Ballina Fisherman’s Co-Op manager Phil Hilliard says local trawlers have left for deeper waters to the north and south.
Ballina Fisherman’s Co-Op manager Phil Hilliard says local trawlers have left for deeper waters to the north and south. Jay Cronan

Eight trawlers down to four, and more losses expected

THE Ballina coastline has lost half its trawlers since the beginning of the year, and fishermen warn more casualties are likely.

New laws passed in NSW Parliament have made it easier for the government to shut down entire fisheries and stripped fishers of their right to compensation if their livelihoods are taken away.

Ballina Fishermen's Co-op general manager Phil Hilliard said the industry could wait no longer for the reform process to be finished.

"The Ballina fishing fleet had eight active trawlers at the beginning of the year," he said.

"Now we're down to four."

Unrest over the reforms is coupled with confusion about whether the Richmond River sandbar, a notorious obstacle for boaters, will ever be dredged.

Mr Hilliard said two of the former Ballina trawlers had left for deeper water at Coffs Harbour and two had headed to ports up north.

"They must hold some hope that things will get better, because these trawlers haven't gone on the bank," he said.

"They're still getting worked, just not in Ballina.

"Ballina will feel the effect of only having four trawlers in the next couple of years."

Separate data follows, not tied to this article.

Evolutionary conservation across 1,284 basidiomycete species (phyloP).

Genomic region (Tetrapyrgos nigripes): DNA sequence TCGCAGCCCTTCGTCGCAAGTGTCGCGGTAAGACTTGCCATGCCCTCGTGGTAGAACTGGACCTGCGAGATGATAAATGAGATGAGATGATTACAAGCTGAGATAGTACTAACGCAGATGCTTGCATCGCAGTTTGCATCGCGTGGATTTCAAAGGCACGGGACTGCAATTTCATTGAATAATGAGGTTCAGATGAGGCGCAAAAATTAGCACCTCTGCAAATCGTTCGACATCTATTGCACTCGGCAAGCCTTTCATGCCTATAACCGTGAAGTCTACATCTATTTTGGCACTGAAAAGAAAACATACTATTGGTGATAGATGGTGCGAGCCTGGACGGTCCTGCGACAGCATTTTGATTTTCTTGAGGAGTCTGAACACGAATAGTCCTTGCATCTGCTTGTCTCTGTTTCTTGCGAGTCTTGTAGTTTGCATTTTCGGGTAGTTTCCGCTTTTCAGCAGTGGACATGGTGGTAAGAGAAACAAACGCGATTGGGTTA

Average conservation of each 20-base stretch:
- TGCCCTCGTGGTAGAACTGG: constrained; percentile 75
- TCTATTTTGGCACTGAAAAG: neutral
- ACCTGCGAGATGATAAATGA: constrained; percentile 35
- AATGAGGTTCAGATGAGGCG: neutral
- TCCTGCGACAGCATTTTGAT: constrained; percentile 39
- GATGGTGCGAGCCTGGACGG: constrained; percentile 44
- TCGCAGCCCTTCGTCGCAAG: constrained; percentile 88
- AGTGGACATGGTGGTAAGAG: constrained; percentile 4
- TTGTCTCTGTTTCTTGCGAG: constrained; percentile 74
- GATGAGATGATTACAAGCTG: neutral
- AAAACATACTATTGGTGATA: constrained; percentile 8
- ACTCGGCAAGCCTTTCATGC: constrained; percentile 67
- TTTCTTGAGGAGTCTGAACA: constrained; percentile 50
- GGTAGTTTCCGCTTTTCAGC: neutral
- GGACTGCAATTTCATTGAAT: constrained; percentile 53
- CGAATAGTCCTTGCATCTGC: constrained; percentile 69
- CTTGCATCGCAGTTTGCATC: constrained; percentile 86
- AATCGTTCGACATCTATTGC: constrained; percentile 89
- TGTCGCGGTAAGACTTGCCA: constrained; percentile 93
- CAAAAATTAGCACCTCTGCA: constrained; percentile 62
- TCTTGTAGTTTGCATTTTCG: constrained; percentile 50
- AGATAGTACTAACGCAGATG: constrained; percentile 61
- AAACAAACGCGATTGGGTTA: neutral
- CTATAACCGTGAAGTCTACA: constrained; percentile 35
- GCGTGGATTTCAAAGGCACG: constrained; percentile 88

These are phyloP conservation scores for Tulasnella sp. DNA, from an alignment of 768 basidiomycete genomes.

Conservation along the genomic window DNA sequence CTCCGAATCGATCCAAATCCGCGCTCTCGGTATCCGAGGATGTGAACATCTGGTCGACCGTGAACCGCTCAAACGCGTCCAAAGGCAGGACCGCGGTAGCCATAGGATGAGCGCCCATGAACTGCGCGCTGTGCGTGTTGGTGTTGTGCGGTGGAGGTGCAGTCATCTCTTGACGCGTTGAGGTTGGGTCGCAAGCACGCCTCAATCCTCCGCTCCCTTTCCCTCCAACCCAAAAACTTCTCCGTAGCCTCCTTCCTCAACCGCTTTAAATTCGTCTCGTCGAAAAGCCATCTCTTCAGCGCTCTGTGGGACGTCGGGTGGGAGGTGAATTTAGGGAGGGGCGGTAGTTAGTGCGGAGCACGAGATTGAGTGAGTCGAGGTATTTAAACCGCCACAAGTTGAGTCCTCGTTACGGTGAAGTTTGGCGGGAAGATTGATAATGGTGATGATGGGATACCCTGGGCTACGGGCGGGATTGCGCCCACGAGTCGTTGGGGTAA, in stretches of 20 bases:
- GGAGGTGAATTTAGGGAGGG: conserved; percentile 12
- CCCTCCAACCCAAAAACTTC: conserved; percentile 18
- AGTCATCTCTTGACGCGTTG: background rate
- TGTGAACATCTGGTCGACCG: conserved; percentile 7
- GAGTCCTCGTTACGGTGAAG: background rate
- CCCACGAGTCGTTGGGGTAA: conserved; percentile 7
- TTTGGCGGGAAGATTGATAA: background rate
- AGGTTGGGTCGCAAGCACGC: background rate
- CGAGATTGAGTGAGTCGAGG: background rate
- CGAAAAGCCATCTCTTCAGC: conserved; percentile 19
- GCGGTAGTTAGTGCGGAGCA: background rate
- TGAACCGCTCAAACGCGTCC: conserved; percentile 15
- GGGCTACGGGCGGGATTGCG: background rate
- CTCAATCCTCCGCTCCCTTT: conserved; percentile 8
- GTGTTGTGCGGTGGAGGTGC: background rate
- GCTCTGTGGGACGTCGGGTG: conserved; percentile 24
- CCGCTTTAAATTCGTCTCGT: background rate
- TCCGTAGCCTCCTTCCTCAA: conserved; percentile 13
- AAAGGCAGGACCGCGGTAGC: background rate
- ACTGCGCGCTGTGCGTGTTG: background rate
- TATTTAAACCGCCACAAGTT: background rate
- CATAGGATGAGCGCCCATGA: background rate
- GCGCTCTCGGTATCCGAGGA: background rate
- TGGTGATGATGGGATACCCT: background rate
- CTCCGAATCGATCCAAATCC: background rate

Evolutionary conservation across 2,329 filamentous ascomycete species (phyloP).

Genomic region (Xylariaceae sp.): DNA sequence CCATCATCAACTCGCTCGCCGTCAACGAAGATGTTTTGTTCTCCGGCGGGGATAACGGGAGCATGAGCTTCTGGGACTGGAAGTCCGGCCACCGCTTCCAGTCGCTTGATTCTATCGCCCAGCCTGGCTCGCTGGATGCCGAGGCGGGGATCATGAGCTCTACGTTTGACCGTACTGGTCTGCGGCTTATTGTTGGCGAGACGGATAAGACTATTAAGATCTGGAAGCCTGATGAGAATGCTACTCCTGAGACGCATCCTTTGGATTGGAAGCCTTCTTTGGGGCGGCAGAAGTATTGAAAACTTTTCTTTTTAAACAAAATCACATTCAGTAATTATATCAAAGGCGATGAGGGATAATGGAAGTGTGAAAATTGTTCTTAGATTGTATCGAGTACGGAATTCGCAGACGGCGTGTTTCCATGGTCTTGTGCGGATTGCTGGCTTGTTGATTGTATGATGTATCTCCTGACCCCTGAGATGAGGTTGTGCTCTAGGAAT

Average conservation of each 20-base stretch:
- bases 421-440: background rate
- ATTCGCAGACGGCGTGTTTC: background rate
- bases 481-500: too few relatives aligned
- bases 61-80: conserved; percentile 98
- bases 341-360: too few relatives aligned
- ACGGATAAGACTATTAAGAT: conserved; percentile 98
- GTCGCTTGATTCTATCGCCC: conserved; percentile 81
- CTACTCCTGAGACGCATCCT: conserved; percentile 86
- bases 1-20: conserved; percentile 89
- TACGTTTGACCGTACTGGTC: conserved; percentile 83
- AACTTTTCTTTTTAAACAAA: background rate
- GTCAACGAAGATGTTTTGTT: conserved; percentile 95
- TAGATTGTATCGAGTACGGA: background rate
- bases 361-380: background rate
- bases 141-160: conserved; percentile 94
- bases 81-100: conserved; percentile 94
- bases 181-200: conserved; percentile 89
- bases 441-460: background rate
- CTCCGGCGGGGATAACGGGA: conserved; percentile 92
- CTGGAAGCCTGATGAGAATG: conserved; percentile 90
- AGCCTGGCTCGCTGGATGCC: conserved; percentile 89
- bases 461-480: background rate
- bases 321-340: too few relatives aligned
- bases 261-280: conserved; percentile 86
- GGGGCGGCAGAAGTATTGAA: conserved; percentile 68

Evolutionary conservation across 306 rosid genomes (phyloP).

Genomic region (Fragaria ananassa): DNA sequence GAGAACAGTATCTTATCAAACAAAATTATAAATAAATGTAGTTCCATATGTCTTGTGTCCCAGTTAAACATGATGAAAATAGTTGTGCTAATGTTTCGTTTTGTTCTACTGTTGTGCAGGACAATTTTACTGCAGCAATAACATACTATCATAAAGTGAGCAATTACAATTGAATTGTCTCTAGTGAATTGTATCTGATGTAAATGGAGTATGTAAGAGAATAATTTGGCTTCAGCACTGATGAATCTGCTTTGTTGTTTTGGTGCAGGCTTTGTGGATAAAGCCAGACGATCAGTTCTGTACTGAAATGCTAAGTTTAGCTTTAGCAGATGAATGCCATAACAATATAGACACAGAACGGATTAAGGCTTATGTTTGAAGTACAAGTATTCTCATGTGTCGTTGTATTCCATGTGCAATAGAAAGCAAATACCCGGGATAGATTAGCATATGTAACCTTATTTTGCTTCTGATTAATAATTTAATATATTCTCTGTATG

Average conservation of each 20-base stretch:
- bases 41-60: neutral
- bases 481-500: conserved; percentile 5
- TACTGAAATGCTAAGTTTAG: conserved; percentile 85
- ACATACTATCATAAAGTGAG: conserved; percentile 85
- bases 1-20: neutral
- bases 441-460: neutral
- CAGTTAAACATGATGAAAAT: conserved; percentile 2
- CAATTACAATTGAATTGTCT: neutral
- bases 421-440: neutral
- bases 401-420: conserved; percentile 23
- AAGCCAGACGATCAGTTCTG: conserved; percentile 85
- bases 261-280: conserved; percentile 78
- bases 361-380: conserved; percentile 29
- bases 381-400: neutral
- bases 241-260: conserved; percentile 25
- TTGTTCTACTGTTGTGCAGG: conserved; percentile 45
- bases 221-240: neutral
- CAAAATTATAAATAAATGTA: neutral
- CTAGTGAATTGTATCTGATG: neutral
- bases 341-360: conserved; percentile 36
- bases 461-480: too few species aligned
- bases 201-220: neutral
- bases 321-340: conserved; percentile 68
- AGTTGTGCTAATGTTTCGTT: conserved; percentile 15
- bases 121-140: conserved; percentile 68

Fishers are hopeful the government's new powers will be reined in once the regulations dictating how the law is interpreted are drawn up.

As it is, Mr Hilliard said Primary Industries Minister Niall Blair could simply shut down an entire fishery with the stroke of a pen.

"The prawn trawler fishery stretches from Tweed to Bermagui," he said.

"They can turn around and say they don't want any more prawn fishing, and cancel all the shares with no compensation.

"That's not about to happen with the prawn fishery because there is a lot of product and it makes a lot of revenue for the government."

He said the state's six licensed eel fishers may be more likely to feel the effects.

"They spend about $10,000 to $15,000 for each share, and they need a minimum of 40 shares to go out," he said.

"Now they can wipe that away with the stroke of a pen without public consultation, without going through parliament, and without paying compensation."

Environmental law changes allowing the minister to immediately close a river contaminated by an oil spill without needing parliament's tick of approval were welcomed.

Mr Hilliard said he had no choice but to trust the government would make fair decisions.

"(Niall Blair) seems like the most trustworthy politician I've met so far," he said.

"I still check my wallet when he leaves the room, but he sounds and acts genuine.

"But this has worn out a lot of people in the industry to the point where many are giving up."